The Tracking Adaptation and Measuring Development (TAMD) framework

The Tracking Adaptation and Measuring Development (TAMD) framework used two key measures to measure adaptation success.

Article, 28 October 2014
Nepal’s Rukum district is highly vulnerable to landslides and extreme rainfall variations. TAMD feasibility work has tested specific tools for evaluating climate change adaptation and made them relevant to the Nepalese context. (Photo: Susannah Fisher/IIED)

Nepal’s Rukum district is highly vulnerable to landslides and extreme rainfall variations. TAMD feasibility work has tested specific tools for evaluating climate change adaptation and made them relevant to the Nepalese context (Photo: Susannah Fisher/IIED)

TAMD was a 'twin track' framework that evaluated adaptation success as a combination of how widely and how well countries or institutions manage climate risks (Track 1) and how successful adaptation interventions are in reducing climate vulnerability and in keeping development on course (Track 2). The aim was to generate bespoke frameworks for individual countries tailored to specific contexts.

The operational framework of TAMD outlined the steps needed to apply the TAMD framework, providing practical guidance on how to put the concepts into operation. In December 2014 a step-by-step guide was published on how to do TAMD for government planners, development agencies and NGO staff.
 
TAMD's dual approach can track adaptation at all levels and from all sources, from initiatives involving several countries, various interventions in a single country, and right down to local projects. It can assess whether climate change adaptation leads to effective development and also how development interventions can boost communities' capacity to adapt to climate change. It does this by evaluating an intervention within and across the two tracks.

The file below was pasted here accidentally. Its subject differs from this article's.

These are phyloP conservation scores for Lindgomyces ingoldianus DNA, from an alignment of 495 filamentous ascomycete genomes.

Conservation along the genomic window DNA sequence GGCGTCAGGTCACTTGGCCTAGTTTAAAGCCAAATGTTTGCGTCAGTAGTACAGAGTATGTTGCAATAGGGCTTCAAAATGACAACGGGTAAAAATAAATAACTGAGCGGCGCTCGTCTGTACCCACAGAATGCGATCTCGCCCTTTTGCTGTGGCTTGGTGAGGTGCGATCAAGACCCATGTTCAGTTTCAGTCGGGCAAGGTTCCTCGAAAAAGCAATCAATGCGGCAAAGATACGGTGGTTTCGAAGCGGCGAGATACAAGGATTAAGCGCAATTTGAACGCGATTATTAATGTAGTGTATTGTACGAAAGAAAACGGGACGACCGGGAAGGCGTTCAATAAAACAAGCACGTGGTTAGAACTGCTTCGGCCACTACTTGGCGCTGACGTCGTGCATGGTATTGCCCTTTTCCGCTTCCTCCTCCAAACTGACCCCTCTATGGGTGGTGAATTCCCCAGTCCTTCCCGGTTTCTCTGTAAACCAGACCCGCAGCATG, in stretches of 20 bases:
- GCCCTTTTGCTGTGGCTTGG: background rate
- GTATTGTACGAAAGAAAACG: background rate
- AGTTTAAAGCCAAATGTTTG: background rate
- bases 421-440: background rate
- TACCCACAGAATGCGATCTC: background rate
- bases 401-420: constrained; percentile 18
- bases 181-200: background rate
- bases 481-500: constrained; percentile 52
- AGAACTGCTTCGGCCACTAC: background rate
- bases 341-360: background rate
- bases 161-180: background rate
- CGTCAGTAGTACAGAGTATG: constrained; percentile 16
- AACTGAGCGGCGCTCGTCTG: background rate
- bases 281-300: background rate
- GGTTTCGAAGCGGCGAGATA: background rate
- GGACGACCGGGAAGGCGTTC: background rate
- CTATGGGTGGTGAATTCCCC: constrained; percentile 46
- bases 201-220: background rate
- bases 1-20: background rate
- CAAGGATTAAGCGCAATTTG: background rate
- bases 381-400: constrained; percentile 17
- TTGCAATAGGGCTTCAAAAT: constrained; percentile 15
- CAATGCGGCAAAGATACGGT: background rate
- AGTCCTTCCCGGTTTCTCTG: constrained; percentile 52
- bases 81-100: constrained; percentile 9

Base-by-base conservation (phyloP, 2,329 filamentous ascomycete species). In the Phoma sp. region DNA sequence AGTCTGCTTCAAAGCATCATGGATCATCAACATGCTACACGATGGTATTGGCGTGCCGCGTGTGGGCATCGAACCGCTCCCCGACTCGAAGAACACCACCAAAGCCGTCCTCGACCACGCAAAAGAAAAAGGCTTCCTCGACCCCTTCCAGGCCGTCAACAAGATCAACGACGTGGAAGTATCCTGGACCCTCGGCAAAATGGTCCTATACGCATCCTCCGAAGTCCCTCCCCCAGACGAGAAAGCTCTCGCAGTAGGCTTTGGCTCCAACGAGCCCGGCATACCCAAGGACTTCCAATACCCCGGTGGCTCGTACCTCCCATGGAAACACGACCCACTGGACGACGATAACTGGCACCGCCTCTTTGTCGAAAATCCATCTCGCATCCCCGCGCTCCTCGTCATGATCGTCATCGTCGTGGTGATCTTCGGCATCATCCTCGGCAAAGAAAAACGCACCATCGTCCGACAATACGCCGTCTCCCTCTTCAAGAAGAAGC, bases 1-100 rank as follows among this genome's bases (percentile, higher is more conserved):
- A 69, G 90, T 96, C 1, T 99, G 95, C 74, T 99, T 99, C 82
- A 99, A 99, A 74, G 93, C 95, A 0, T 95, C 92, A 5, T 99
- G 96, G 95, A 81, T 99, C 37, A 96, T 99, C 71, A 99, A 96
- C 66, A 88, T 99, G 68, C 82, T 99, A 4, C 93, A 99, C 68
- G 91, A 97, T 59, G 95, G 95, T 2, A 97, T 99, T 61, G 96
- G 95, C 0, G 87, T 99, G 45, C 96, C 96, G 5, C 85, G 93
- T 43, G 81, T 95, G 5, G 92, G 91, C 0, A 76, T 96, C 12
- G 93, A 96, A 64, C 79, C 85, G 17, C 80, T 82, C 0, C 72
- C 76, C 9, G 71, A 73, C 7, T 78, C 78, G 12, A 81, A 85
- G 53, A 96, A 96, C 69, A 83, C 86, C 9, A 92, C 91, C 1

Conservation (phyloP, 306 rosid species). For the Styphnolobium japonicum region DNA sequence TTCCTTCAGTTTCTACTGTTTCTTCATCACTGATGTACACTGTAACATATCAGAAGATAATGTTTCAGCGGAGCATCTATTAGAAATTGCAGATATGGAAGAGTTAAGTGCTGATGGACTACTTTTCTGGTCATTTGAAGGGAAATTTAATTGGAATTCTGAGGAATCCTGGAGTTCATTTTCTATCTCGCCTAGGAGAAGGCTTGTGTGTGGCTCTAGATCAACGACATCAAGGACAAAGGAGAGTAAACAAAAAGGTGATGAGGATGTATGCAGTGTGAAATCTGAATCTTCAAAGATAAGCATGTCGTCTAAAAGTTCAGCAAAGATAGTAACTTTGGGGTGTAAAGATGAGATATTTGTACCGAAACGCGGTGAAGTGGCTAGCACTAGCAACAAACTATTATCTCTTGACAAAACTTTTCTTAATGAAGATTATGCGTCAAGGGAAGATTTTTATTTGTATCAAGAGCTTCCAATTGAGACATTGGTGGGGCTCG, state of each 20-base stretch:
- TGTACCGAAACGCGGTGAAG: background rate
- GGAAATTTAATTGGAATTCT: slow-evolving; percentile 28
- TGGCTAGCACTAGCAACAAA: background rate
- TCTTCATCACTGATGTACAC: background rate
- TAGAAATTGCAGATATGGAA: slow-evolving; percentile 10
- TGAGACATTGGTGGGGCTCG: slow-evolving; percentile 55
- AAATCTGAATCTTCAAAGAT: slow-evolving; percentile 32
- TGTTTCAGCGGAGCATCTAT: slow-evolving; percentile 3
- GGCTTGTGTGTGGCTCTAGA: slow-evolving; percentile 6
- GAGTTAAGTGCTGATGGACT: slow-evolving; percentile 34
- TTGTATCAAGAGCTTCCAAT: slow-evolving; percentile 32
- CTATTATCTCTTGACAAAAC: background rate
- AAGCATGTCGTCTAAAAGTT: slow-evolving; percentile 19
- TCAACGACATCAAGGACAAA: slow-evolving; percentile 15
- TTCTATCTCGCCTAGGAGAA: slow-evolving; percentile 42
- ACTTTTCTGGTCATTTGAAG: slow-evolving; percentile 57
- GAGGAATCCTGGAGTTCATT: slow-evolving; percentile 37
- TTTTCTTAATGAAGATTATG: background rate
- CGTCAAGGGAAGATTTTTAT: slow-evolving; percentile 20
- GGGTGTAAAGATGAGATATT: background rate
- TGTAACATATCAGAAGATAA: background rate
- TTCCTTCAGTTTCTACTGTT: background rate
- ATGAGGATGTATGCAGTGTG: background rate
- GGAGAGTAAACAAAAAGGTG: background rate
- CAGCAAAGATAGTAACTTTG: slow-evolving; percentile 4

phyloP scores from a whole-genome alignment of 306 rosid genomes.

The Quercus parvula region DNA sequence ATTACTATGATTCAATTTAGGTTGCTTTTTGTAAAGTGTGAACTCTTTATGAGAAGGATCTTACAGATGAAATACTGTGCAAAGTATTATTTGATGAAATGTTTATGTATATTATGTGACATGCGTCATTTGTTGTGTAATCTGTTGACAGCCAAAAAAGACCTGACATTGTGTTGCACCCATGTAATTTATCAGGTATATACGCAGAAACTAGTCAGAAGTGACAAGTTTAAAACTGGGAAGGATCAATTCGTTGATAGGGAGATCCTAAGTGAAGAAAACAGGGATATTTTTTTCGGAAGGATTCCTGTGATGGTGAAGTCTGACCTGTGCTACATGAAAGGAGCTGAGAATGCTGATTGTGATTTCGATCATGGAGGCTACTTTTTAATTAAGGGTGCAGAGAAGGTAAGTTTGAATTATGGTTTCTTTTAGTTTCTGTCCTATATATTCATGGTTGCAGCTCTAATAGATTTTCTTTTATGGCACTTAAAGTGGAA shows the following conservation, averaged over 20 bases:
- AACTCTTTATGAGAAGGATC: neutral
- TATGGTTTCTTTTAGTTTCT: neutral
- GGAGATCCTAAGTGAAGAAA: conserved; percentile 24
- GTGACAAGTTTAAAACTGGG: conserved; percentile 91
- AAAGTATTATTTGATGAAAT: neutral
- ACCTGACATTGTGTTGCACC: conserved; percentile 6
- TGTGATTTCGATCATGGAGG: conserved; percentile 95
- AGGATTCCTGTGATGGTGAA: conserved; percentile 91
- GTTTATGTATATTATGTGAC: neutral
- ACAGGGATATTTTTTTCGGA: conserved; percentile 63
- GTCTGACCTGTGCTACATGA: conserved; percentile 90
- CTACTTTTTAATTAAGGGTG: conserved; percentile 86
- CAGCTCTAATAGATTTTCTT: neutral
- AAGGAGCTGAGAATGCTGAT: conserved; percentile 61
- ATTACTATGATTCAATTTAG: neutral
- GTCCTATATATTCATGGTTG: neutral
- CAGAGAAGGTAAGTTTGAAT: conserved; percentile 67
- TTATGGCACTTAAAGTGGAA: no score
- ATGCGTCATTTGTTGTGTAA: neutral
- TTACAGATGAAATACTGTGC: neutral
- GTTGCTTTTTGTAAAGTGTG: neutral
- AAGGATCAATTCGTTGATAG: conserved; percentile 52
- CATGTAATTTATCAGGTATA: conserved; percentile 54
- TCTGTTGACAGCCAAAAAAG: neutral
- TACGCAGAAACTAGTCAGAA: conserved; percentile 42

The diagram below explains how TAMD's twin track approach can help countries track two complementary dimensions – national and sub-national responses for managing climate change and their implication on development outcomes.  

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There are a set of TAMD indicators for Track 1 that are being customised in different contexts.

Who can use TAMD

A key benefit of the TAMD framework is that it can be used by many different types of organisations for both evaluation and planning.

Governments, the private sector and NGOs are increasingly engaging in activities to enhance climate risk management and increase climate resilience. These large and growing investments in climate change adaptation all require new tools to plan, implement and track interventions. These are all potential users of a TAMD-type approach.

Local governments and district councils can use TAMD to evaluate the policies, programmes or projects related to adaptation, whereas national government officials could use TAMD to:

  • Mainstream climate change into core government planning
  • Evaluate policies, plans and programmes of particular ministries, and
  • Promote long-term thinking about transformational change.

Development agencies could use TAMD to:

  • Evaluate their own policies, plans and programmes
  • As a tool for mainstreaming climate change in the agency, and
  • As a tool for supporting partner countries in policy, plan or programme design or evaluation.

NGOS could also use TAMD to evaluate their own programmes and to assess the effectiveness of adaptation undertaken through national programmes.